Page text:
20Electron Transport Chain NADH and FADH2 pass their high-energy electrons to electron carrier proteins in the electron transport chain.
21Electron Transport Chain At the end of the electron transport chain, the electrons combine with H+ ions and oxygen to form water.
22Electron Transport Chain Energy generated by the electron transport chain is used to move H+ ions (from NADH and FADH2) against a concentration gradient.This creates a “dam” of H+ ions in the outer fluid of the mitochondria.
24The electron transport chain generates no ATP The chain’s function is to break the large free- energy drop from food to O2 into smaller steps that release energy in manageable amounts.The end result is a “reservoir” of H+ ions that can be tapped for energy, much like a reservoir in a hydroelectric dam.
25ChemiosmosisThe electron transport chain has created a high concentration of H+ ions in the outer fluid of the mitochondria.H+ then moves back across the membrane, into the inner fluid.H+ ions pass through a channel protein called ATP SynthaseATP synthase uses this flow of H+ to convert ADP molecules (low energy) into ATP (high energy)
26LE 9-14 INTERMEMBRANE SPACE H+ A rotor within the membrane spins as shown when H+ flows pastit down the H+ gradient.H+H+H+H+H+H+A stator anchored in the membrane holds the knob stationary.A rod (or “stalk”) extending into the knob also spins, activating catalytic sites in the knob.H+Three catalytic sites in the stationary knob join inorganic phosphate to ADP to make ATP.ADP+ATPPiMITOCHONDRAL MATRIX
27Total ATP ProductionDuring cellular respiration, most energy flows in this sequence:glucose NADH electron transport chain chemiosmosis ATPAbout 40% of the energy in a glucose molecule is transferred to ATP during cellular respiration, making about 38 total ATPRemainder is lost as waste heat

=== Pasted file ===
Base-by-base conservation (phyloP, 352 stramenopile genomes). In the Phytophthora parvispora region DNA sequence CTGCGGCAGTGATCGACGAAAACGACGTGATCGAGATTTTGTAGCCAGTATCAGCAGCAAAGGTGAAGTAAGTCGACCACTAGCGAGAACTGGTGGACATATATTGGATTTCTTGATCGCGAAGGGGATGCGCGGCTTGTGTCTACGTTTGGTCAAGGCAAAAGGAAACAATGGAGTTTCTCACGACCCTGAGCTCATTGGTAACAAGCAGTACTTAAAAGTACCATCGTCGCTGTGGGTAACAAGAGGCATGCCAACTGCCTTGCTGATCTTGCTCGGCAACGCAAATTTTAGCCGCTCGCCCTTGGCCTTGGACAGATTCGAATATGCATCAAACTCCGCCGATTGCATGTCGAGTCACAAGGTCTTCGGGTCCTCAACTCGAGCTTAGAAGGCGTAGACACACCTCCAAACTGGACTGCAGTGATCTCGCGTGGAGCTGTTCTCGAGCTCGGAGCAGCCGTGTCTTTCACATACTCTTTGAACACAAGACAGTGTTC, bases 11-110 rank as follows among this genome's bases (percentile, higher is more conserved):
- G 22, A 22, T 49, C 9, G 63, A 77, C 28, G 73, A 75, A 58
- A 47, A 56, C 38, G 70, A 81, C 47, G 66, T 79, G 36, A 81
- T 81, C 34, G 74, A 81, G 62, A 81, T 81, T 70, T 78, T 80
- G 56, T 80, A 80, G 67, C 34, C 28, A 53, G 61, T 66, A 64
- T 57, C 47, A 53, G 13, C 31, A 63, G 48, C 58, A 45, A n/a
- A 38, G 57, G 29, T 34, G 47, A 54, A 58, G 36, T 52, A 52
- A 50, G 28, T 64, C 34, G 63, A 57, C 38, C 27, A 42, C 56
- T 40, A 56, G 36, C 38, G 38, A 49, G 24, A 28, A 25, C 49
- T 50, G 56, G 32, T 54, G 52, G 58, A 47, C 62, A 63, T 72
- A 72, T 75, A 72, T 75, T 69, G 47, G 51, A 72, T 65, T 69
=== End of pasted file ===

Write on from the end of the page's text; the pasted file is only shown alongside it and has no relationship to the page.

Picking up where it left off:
28Fermentation Cellular respiration requires O2 to produce ATP Glycolysis can produce ATP with or without O2 (in aerobic or anaerobic conditions)In the absence of O2, glycolysis can couples with a process called fermentation to produce ATP.
29Types of FermentationFermentation consists of glycolysis + reactions that regenerate NAD+, which can be reused by glycolysisTwo common types are alcohol fermentation and lactic acid fermentation
30Alcohol FermentationYeast and a few other microorganisms use alcoholic fermentation that produces ethyl alcohol and carbon dioxide.This process is used to produce alcoholic beverages and causes bread dough to rise.Pyruvic acid + NADH → Alcohol + CO2 + NAD+
31Lactic Acid Fermentation Most organisms, including humans, carry out fermentation using a chemical reaction that converts pyruvic acid to lactic acid.Pyruvic acid + NADH Lactic acid + NAD+
32In lactic acid fermentation, pyruvate is reduced to NADH, the only end product is lactic acid. No carbon dioxide is released.Lactic acid fermentation by some fungi and bacteria is used to make cheese and yogurtHuman muscle cells use lactic acid fermentation to generate ATP when O2 is scarce (out of breath)Result: Soreness!
33Yeast and many bacteria are facultative anaerobes, meaning that they can survive using either fermentation or cellular respirationMost other organisms cannot survive in the long-run using glycolysis and fermentation, they require oxygen.These are obligate aerobic organisms.